Working out on the back patio with intermittent breaks for gardening was my only outdoor escape for several months.  I thought I was doing pretty well, researching workouts online – there are zillions of workout videos and websites with advice, often contradictory, and variations galore.  I have never felt at ease with my body – a kind of innate awkwardness that I wasn’t doing things “right” – but I was at least regular about it.  I learned, sadly, my gym that I had enjoyed prior to all these events went out of business permanently, like so many small companies.  When the larger regional chain gym announced in August that they could now permit trainers to work with clients – at a hefty price – outdoors on the sidewalk, I was one of the first to sign up. 

What I imagined I could become during COVID …..
Photo by Anush Gorak on

It was weird, to say the least.  I couldn’t go into the gym; my trainer, who I picked solely because he was the one on site when I signed up, would bring out the weights or bench or whatever for each exercise and we would be on the sidewalk where cars, bicyclists and pedestrians (including the occasional “unhoused” as they say here in SF) would glance over and wonder what on earth we were doing there.  But it was an outlet, one I desperately needed, and a confidence booster in a way.  Eventually, the state and city relaxed their restrictions, and put in more equipment on the parking lot, fenced and covered; then, allowed members to work without trainers – so more bodies competing for the equipment – and finally, indoor workouts with masks and sanitizers.  I was truly impressed with how the gym management functioned through all these changes, and the employees were nearly always positive and responsive, when everyone was dealing with the same stress and uncertainties, constant change, and upheaval.  I previously wrote about how I actually received my vaccination because of the kindness of a stranger at the gym.  Finally, just a few weeks ago – masks became history, and going to the gym is not really all that different from what it was two years ago, although trailing evidence lingers.  

I had signed up for training – and spent a healthy sum – in part as a kind of therapy during the isolation of pandemic.  But I also had, admittedly, a dream – maybe even more of a fantasy. We need dreams to cope with darkness; I am a goal driven individual, and I needed something to work towards – to “redeem” this era, to come out of with some result, something concrete to show for the time lost, in a way.  As the gym reopened, and even just during the months where we were limited to outdoor equipment for 50 minutes, waiting in line – I had seen the men who were like so many of the others over the years.  Men with defined bodies, muscles to spare – all the hallmarks that my own peculiar history had engraved in my thinking represented the masculine ideal.  

Actually, I never feel like whoever that is on the left – but he would fit right in at my gym!

As a lonely, shame filled and isolated teen who never really grew out of that mindset – they were everything I aspired to be. Seeing them was partly inspirational – but to a greater degree, discouraging.  Another reminder of my “differentness”, in a way. And I wanted to come out of this experience looking just like them.  It may be a stereotype that gay men are obsessed with physical appearance, but that doesn’t make it false – and culturally the message is still, regardless of sexuality, that your appeal to others and your worth is often perceived as related to your physical appearance – first impressions are based on visual data, of course!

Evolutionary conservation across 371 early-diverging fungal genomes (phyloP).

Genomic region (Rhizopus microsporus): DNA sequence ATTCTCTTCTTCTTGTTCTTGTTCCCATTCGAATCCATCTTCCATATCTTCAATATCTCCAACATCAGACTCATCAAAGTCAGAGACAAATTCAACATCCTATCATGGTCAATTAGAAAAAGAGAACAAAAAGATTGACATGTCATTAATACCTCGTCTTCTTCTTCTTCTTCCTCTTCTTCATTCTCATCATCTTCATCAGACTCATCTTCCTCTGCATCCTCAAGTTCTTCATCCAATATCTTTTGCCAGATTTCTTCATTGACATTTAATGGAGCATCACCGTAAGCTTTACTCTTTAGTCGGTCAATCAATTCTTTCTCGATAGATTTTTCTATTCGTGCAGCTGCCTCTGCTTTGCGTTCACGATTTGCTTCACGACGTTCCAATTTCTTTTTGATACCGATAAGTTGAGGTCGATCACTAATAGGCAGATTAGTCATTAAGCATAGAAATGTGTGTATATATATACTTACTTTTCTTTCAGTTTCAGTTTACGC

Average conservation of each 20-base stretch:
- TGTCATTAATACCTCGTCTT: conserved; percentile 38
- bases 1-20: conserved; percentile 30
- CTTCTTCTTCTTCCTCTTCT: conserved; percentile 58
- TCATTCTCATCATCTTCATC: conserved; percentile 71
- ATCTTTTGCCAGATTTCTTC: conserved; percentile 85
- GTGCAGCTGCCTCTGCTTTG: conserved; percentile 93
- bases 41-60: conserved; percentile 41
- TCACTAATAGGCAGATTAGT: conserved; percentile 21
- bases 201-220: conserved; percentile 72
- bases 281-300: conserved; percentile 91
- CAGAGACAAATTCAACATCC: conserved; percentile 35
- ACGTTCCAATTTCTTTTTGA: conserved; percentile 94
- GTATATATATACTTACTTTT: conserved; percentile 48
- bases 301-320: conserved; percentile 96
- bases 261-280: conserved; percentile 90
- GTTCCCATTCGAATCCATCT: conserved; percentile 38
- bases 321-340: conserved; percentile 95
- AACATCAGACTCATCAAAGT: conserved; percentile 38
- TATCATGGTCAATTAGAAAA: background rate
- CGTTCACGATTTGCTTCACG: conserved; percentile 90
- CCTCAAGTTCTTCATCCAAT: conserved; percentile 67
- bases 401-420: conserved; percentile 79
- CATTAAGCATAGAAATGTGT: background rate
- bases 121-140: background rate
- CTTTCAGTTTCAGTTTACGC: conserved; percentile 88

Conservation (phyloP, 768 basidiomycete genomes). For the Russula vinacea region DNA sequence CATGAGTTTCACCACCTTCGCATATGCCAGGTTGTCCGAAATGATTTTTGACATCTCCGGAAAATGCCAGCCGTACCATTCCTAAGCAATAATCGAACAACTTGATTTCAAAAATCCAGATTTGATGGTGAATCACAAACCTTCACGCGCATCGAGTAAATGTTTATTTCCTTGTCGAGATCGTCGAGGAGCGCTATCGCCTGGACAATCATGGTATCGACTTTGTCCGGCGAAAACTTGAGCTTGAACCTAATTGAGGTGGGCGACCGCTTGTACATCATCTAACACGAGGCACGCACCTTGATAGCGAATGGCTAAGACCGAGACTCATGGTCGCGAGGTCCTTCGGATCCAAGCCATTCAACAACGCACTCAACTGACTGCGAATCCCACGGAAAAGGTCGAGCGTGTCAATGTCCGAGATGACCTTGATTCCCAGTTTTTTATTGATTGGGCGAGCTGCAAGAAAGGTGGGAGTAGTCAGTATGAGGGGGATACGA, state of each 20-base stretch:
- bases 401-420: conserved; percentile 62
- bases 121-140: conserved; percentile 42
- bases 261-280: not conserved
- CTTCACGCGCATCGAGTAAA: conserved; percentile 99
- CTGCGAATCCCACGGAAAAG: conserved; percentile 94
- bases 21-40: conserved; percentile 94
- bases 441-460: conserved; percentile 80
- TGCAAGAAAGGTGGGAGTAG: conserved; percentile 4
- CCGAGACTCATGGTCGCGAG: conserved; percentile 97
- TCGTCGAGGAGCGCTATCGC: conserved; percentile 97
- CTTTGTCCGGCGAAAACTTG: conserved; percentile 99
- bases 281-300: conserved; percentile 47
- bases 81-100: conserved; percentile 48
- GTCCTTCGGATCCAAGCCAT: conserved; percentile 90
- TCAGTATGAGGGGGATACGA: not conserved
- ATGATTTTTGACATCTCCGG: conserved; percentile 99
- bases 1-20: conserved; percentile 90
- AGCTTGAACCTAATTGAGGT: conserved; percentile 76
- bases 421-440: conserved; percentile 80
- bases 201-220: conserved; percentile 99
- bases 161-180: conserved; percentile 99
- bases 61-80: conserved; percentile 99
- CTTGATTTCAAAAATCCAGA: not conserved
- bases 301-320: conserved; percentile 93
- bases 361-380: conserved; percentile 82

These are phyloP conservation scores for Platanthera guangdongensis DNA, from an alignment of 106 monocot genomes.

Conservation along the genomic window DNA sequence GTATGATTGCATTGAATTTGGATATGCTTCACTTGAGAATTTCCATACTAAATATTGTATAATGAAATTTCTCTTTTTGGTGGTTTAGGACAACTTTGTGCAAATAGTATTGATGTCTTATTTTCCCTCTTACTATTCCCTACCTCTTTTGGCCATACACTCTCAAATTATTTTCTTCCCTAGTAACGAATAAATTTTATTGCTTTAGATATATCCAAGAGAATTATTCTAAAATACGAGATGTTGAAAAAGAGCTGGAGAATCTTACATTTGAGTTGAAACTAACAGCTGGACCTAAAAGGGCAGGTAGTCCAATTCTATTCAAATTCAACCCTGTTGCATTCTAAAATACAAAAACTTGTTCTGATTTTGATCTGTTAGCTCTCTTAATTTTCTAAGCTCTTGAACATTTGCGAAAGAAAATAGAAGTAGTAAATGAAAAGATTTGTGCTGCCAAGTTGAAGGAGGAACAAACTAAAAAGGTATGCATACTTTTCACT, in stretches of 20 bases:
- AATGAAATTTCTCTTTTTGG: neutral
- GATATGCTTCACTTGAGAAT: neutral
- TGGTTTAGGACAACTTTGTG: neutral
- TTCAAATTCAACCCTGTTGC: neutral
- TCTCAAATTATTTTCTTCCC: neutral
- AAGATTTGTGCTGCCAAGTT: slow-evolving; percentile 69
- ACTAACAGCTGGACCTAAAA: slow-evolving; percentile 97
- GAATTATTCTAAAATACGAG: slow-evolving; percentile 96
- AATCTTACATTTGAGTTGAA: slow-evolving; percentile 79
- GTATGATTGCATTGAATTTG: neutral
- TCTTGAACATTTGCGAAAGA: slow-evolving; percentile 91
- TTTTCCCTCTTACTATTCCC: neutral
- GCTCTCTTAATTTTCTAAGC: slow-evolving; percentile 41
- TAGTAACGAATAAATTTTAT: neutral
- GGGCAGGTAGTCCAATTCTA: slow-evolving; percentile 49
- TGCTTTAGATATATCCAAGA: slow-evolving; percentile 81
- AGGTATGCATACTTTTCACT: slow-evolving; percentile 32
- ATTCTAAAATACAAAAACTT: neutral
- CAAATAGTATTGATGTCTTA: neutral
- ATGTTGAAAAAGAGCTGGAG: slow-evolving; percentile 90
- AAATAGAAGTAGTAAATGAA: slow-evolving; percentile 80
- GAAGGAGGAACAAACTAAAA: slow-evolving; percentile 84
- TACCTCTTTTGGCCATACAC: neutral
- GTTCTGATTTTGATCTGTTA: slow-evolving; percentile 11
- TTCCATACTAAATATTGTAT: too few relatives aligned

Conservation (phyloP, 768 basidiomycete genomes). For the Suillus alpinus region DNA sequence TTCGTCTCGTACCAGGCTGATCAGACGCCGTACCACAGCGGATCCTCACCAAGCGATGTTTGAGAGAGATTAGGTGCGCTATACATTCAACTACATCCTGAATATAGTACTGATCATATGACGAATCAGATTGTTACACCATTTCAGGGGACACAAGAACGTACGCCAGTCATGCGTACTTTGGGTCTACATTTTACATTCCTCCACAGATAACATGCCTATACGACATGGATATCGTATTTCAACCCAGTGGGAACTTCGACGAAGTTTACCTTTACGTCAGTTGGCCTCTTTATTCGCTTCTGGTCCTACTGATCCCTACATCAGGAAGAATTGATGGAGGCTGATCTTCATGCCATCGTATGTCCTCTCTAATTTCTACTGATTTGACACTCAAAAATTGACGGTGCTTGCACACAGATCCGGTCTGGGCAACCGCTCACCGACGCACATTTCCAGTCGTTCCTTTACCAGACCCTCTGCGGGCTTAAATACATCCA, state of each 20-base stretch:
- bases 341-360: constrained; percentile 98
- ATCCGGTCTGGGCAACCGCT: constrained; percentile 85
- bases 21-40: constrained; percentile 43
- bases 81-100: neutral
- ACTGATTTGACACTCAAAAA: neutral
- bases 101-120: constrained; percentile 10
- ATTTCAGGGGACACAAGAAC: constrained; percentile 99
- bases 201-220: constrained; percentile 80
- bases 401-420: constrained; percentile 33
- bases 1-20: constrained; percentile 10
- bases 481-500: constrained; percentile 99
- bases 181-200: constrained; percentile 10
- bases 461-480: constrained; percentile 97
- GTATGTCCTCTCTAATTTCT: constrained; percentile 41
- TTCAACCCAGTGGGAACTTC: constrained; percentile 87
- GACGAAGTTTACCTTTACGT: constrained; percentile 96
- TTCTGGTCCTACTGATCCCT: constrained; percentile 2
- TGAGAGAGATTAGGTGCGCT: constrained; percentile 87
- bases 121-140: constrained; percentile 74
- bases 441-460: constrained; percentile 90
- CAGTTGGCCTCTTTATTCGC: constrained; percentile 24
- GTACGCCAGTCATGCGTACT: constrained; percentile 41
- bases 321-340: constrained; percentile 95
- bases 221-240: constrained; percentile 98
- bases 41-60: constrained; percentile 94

Would it surprise you to read that things did not go as planned?  In my next post, I will share the results to date.  In a way, they were better than I could have hoped for or imagined, as I began moving on from dream to reality.  

The New NormL, December 2020 – not the end of the story! To be continued …….

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Seeking directions

Friends, I want to apologize right off the bat.  This is not a “well written” blog post (if any of mine are, but this certainly is not).  It lacks structure and focus; it has no theme; it is more for me, than for anyone reading it. But my feelings are jumbled, my focus blurred, my questions drown out the answers that used to be enough; and if it has no worth to anyone but myself, well – no one paid for this blog but me. So, I added this paragraph at the beginning, just to say – I am not editing this. I will not screen my feelings, my wandering mind, or my questioning heart.  This is where I am today; read on. 

Summer is opening its doors, two months since my last post – about my relief, and gratitude, at getting a COVID vaccine, due to the kindness of a stranger.  Miraculously, perhaps even incredulously, in those few weeks demand for vaccines has dropped;  state regulations have been withdrawn; infection rates are down, while some cling to a kind of hope, I guess, that the Delta variant will come and wipe out more, justifying their suspicions of the end of restrictions.  Sadly, I have friends that seem to almost want COVID to resurge to justify their fears and precautions, and to enable them to gleefully declare they were right, and we got what we deserved.  Perhaps we will. 

In many groceries and other stores I visit, there is a mix of folks with masks, and those without – it is kind of eerie.  The same with restaurants, the gym, and I suspect bars and theaters, although I haven’t visited either lately.  Many just want it to be “over” – I saw a headline implying that, like the AIDS pandemic, this will be with us for years to come, but people just don’t want to make it their focus anymore.  And, the finger pointing and blame shifting will be with us interminably as well, I think.